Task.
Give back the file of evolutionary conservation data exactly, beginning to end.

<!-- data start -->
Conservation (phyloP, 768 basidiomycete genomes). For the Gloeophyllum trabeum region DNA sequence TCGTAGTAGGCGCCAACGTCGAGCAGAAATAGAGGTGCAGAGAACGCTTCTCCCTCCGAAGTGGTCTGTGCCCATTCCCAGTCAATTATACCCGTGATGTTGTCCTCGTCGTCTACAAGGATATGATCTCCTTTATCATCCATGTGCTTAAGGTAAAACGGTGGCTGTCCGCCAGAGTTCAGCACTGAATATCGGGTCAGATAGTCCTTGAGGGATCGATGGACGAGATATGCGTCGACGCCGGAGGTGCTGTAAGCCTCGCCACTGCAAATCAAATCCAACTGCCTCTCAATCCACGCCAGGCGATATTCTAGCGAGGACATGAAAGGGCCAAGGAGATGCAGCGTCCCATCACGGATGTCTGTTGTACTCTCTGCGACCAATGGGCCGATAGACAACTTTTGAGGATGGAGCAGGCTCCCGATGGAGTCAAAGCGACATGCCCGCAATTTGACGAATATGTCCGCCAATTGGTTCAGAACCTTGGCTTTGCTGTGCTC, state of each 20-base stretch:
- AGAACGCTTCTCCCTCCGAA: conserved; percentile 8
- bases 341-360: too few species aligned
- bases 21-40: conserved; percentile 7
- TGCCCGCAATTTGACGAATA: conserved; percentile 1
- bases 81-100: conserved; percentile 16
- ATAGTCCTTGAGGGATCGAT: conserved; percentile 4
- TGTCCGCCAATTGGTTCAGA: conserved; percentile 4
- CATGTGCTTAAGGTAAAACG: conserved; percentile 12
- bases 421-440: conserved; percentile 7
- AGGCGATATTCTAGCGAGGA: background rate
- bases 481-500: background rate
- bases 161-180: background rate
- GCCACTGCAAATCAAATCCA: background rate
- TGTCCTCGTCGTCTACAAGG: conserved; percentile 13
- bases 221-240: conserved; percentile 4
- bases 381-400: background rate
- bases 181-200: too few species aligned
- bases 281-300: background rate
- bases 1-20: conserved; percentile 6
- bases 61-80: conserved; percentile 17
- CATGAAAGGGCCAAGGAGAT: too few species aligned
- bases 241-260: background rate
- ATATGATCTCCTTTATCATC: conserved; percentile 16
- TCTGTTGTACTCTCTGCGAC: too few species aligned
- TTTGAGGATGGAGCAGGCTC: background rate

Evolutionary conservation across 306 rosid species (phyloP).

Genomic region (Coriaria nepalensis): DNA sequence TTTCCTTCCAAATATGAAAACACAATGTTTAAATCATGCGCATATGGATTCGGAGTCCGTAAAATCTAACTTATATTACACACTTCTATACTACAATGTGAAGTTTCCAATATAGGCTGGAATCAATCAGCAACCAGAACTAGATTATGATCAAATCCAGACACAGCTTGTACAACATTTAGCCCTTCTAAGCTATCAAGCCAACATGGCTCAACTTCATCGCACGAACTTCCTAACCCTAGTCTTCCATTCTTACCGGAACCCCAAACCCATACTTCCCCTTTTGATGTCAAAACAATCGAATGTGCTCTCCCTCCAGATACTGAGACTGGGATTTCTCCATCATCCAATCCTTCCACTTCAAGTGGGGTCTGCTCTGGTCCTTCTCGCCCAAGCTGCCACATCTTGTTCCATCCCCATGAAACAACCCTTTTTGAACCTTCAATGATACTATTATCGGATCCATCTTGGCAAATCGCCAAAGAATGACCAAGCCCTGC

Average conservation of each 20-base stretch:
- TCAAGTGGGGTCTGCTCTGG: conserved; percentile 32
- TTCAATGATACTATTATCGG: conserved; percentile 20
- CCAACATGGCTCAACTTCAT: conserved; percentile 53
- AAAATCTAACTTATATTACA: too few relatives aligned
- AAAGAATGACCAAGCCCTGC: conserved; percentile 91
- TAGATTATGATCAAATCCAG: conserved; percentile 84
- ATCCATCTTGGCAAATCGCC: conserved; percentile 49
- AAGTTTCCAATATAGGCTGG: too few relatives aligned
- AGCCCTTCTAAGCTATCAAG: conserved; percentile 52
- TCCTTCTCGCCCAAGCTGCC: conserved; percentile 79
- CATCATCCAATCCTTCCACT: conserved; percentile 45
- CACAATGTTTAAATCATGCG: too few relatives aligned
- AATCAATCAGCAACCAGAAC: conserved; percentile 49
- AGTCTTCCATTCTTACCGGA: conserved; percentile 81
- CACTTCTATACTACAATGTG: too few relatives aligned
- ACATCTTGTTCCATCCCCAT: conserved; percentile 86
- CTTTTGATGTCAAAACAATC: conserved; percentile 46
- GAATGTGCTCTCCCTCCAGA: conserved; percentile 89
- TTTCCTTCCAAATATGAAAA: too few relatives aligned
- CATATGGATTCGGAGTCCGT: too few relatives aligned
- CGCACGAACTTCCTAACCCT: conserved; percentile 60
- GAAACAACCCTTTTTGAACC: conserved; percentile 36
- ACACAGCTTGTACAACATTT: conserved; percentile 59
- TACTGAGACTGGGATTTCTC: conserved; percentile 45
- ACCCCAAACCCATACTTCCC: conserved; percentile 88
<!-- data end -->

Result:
Conservation (phyloP, 768 basidiomycete genomes). For the Gloeophyllum trabeum region DNA sequence TCGTAGTAGGCGCCAACGTCGAGCAGAAATAGAGGTGCAGAGAACGCTTCTCCCTCCGAAGTGGTCTGTGCCCATTCCCAGTCAATTATACCCGTGATGTTGTCCTCGTCGTCTACAAGGATATGATCTCCTTTATCATCCATGTGCTTAAGGTAAAACGGTGGCTGTCCGCCAGAGTTCAGCACTGAATATCGGGTCAGATAGTCCTTGAGGGATCGATGGACGAGATATGCGTCGACGCCGGAGGTGCTGTAAGCCTCGCCACTGCAAATCAAATCCAACTGCCTCTCAATCCACGCCAGGCGATATTCTAGCGAGGACATGAAAGGGCCAAGGAGATGCAGCGTCCCATCACGGATGTCTGTTGTACTCTCTGCGACCAATGGGCCGATAGACAACTTTTGAGGATGGAGCAGGCTCCCGATGGAGTCAAAGCGACATGCCCGCAATTTGACGAATATGTCCGCCAATTGGTTCAGAACCTTGGCTTTGCTGTGCTC, state of each 20-base stretch:
- AGAACGCTTCTCCCTCCGAA: conserved; percentile 8
- bases 341-360: too few species aligned
- bases 21-40: conserved; percentile 7
- TGCCCGCAATTTGACGAATA: conserved; percentile 1
- bases 81-100: conserved; percentile 16
- ATAGTCCTTGAGGGATCGAT: conserved; percentile 4
- TGTCCGCCAATTGGTTCAGA: conserved; percentile 4
- CATGTGCTTAAGGTAAAACG: conserved; percentile 12
- bases 421-440: conserved; percentile 7
- AGGCGATATTCTAGCGAGGA: background rate
- bases 481-500: background rate
- bases 161-180: background rate
- GCCACTGCAAATCAAATCCA: background rate
- TGTCCTCGTCGTCTACAAGG: conserved; percentile 13
- bases 221-240: conserved; percentile 4
- bases 381-400: background rate
- bases 181-200: too few species aligned
- bases 281-300: background rate
- bases 1-20: conserved; percentile 6
- bases 61-80: conserved; percentile 17
- CATGAAAGGGCCAAGGAGAT: too few species aligned
- bases 241-260: background rate
- ATATGATCTCCTTTATCATC: conserved; percentile 16
- TCTGTTGTACTCTCTGCGAC: too few species aligned
- TTTGAGGATGGAGCAGGCTC: background rate

Evolutionary conservation across 306 rosid species (phyloP).

Genomic region (Coriaria nepalensis): DNA sequence TTTCCTTCCAAATATGAAAACACAATGTTTAAATCATGCGCATATGGATTCGGAGTCCGTAAAATCTAACTTATATTACACACTTCTATACTACAATGTGAAGTTTCCAATATAGGCTGGAATCAATCAGCAACCAGAACTAGATTATGATCAAATCCAGACACAGCTTGTACAACATTTAGCCCTTCTAAGCTATCAAGCCAACATGGCTCAACTTCATCGCACGAACTTCCTAACCCTAGTCTTCCATTCTTACCGGAACCCCAAACCCATACTTCCCCTTTTGATGTCAAAACAATCGAATGTGCTCTCCCTCCAGATACTGAGACTGGGATTTCTCCATCATCCAATCCTTCCACTTCAAGTGGGGTCTGCTCTGGTCCTTCTCGCCCAAGCTGCCACATCTTGTTCCATCCCCATGAAACAACCCTTTTTGAACCTTCAATGATACTATTATCGGATCCATCTTGGCAAATCGCCAAAGAATGACCAAGCCCTGC

Average conservation of each 20-base stretch:
- TCAAGTGGGGTCTGCTCTGG: conserved; percentile 32
- TTCAATGATACTATTATCGG: conserved; percentile 20
- CCAACATGGCTCAACTTCAT: conserved; percentile 53
- AAAATCTAACTTATATTACA: too few relatives aligned
- AAAGAATGACCAAGCCCTGC: conserved; percentile 91
- TAGATTATGATCAAATCCAG: conserved; percentile 84
- ATCCATCTTGGCAAATCGCC: conserved; percentile 49
- AAGTTTCCAATATAGGCTGG: too few relatives aligned
- AGCCCTTCTAAGCTATCAAG: conserved; percentile 52
- TCCTTCTCGCCCAAGCTGCC: conserved; percentile 79
- CATCATCCAATCCTTCCACT: conserved; percentile 45
- CACAATGTTTAAATCATGCG: too few relatives aligned
- AATCAATCAGCAACCAGAAC: conserved; percentile 49
- AGTCTTCCATTCTTACCGGA: conserved; percentile 81
- CACTTCTATACTACAATGTG: too few relatives aligned
- ACATCTTGTTCCATCCCCAT: conserved; percentile 86
- CTTTTGATGTCAAAACAATC: conserved; percentile 46
- GAATGTGCTCTCCCTCCAGA: conserved; percentile 89
- TTTCCTTCCAAATATGAAAA: too few relatives aligned
- CATATGGATTCGGAGTCCGT: too few relatives aligned
- CGCACGAACTTCCTAACCCT: conserved; percentile 60
- GAAACAACCCTTTTTGAACC: conserved; percentile 36
- ACACAGCTTGTACAACATTT: conserved; percentile 59
- TACTGAGACTGGGATTTCTC: conserved; percentile 45
- ACCCCAAACCCATACTTCCC: conserved; percentile 88